This is why it’s so important for us to not only teach our children literacy skills in the classroom, but to ensure they have access to a wide variety of material to read for pleasure, outside of school hours. And this is what the Rally provides. By the end of the three-year Rally cycle, schools will not only have ‘box libraries’ filled with classroom resources, but also classrooms filled with independent readers.

“We couldn’t do what we do without the ongoing support of our loyal sponsors,” says Pretorius. “This year alone, Ford assisted us with an incredibly generous R1-million donation to help us continue our work. But over and above that, we are also so very grateful for the logistical support they provide in their fleet of Ranger bakkies, helping us to physically get the books and supplies to the schools, which are often in very difficult to reach locations. We’re talking wading through rivers sometimes, and climbing rocky roads that only the very toughest of 4x4s could handle.”

“It is our honour and privilege to support such a worthy cause,” says Ockert Berry, VP Operations, Ford Motor Company of Southern Africa. “Our partnership with Rally to READ goes way back to 1999, and it’s an association of which we are extremely proud. Being a good corporate citizen has always been a core value of Ford, and our commitment to sustainability is a key part of who we are. We believe that by supporting communities and members of society who can’t support themselves, and providing opportunities so that they can better themselves, we will have a profound impact on the future of our country. And education is the foundation we all need for a lifetime of learning and work opportunities.”

“For us, coming on this Rally, and actually meeting the beneficiaries of the programme, is a very special opportunity,” he continues. “To share in the excitement of the book hand-over, to meet and engage with the teachers, children, parents and caregivers, and to see first-hand the tangible results of this programme – the very real progress that is made in the schools we support – is both humbling and inspiring.”

Interestingly, while reading practice can help a child compensate for, and even overcome, the challenges of being socially or economically disadvantaged, the equivalent lack of reading practice can actually reverse or erase the advantages of a child who comes from a privileged background, making the relevance of reading practice equally important for all children, from all walks of life.

Ultimately it is our responsibility as adults, and our collective duty as civil society, to provide all of our children – from all socio-economic backgrounds, in big cities or small villages, in every province across the country – with the opportunities they need to expand their minds and unlock their full potential.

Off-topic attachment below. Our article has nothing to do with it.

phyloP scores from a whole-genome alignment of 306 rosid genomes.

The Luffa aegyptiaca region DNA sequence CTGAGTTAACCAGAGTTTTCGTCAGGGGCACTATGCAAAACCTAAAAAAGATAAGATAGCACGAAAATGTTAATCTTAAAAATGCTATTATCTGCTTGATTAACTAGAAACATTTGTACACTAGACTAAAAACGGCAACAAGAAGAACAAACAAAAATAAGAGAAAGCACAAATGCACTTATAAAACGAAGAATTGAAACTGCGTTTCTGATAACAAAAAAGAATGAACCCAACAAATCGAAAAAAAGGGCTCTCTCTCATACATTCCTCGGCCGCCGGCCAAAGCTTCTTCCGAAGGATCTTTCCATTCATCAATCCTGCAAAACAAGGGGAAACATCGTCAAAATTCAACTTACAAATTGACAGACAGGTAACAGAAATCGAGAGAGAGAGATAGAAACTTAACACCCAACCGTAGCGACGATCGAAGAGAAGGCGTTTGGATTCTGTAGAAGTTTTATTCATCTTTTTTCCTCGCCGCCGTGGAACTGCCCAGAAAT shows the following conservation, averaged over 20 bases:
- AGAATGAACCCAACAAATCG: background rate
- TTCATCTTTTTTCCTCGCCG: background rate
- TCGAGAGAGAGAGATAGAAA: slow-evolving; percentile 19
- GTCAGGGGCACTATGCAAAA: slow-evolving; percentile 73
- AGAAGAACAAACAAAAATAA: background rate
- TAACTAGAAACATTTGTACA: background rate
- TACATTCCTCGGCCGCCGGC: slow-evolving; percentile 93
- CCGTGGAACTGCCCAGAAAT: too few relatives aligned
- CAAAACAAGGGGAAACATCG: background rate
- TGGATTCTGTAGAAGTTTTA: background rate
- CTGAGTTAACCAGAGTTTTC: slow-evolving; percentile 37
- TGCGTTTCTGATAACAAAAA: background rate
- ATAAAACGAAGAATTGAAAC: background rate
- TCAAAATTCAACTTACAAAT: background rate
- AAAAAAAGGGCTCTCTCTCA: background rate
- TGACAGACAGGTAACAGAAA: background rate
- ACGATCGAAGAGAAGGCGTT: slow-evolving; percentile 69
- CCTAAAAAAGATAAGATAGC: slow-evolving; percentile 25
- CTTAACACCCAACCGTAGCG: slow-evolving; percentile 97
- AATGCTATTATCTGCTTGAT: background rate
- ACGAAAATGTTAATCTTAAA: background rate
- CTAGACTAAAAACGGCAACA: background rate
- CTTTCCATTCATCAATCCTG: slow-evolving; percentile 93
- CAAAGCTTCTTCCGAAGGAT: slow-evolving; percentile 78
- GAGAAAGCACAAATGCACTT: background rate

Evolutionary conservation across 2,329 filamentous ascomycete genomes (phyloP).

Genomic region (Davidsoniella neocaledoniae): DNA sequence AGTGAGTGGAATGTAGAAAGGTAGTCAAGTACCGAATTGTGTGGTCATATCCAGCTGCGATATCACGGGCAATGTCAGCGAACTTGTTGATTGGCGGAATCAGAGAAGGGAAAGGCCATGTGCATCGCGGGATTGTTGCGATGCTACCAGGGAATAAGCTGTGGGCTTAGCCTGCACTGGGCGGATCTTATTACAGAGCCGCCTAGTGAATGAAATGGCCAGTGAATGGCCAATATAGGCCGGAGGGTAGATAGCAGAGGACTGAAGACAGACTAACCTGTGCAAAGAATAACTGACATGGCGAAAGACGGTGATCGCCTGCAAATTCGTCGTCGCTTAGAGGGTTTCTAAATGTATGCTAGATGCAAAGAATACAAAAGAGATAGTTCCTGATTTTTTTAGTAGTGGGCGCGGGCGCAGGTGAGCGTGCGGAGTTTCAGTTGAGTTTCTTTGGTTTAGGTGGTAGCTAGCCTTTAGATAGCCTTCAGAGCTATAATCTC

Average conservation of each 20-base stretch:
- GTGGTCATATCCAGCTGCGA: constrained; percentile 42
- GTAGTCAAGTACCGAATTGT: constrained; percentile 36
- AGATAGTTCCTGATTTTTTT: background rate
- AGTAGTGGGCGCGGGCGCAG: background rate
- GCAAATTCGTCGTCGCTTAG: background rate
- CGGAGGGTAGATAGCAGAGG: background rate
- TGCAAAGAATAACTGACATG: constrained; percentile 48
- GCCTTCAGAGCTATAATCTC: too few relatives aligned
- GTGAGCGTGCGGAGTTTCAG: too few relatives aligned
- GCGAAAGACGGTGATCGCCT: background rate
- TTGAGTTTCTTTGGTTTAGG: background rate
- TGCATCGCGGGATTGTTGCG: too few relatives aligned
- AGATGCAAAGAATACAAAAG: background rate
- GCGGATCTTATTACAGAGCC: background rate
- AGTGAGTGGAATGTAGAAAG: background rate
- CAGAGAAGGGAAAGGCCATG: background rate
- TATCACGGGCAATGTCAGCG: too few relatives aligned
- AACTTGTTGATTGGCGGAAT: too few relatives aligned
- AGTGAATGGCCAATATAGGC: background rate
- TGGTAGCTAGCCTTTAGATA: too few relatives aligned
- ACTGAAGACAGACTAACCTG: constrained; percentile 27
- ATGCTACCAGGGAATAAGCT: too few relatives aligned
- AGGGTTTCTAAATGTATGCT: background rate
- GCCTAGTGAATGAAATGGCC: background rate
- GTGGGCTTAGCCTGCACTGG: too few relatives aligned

“This Rally is not just about delivering books,” concludes Berry. “It’s about delivering hope. Giving these children, their families, their communities, and our country much-needed hope for the future.”

The schools sponsored by Ford SA in the Mpumalanga leg of Rally to READ 2020 include: Mpunzana Primary School, Majika Primary School, Khombindlela Primary School, Ifalethu Primary School, Mhwayi Primary School, Mgwenyana Primary School, Umpololi Primary School, Siyamukela Primary School, and Entokozweni Primary School.

Roadkill Saves Lives

Written for and first published by Ford Wildlife Foundation on 19 November 2019

We’ve all driven past the lifeless body of an animal in the middle of or on the shoulder of the road. In our suburbs and cities, on our highways and byways, and in protected areas like game reserves. Family pets, valuable livestock, and myriad species of wildlife – each sentient being meeting its fate through a tragic impact with a moving vehicle.

But it’s not just animals that are killed in these awful accidents. “Of the 45 human lives lost on our roads every day, we estimate that around a third of those are due to collisions with wildlife,” says international award-winning researcher Wendy Collinson-Jonker, manager of the Endangered Wildlife Trust’s Wildlife and Transport Programme (EWT-WTP).

Huge costs of road accidents

Road deaths account for untold suffering for families, friends, and loved ones left behind. They also come at a huge cost to the economy, which government conservatively estimates at around R166-billion annually. “The insurance industry pays out claims in the region of R82.5-million each year for wildlife-vehicle-collisions (WVCs) alone, ” says Collinson. “But the costs to our wildlife, and tourism industry, are never calculated.”

Currently, one in every 22 working South Africans are employed in the tourism sector, which accounts for 2.8 per cent of gross domestic product. “Wildlife is one of the major drawcards for tourists to South Africa,” she continues. “And wildlife tourism is expected to grow significantly by 2030.”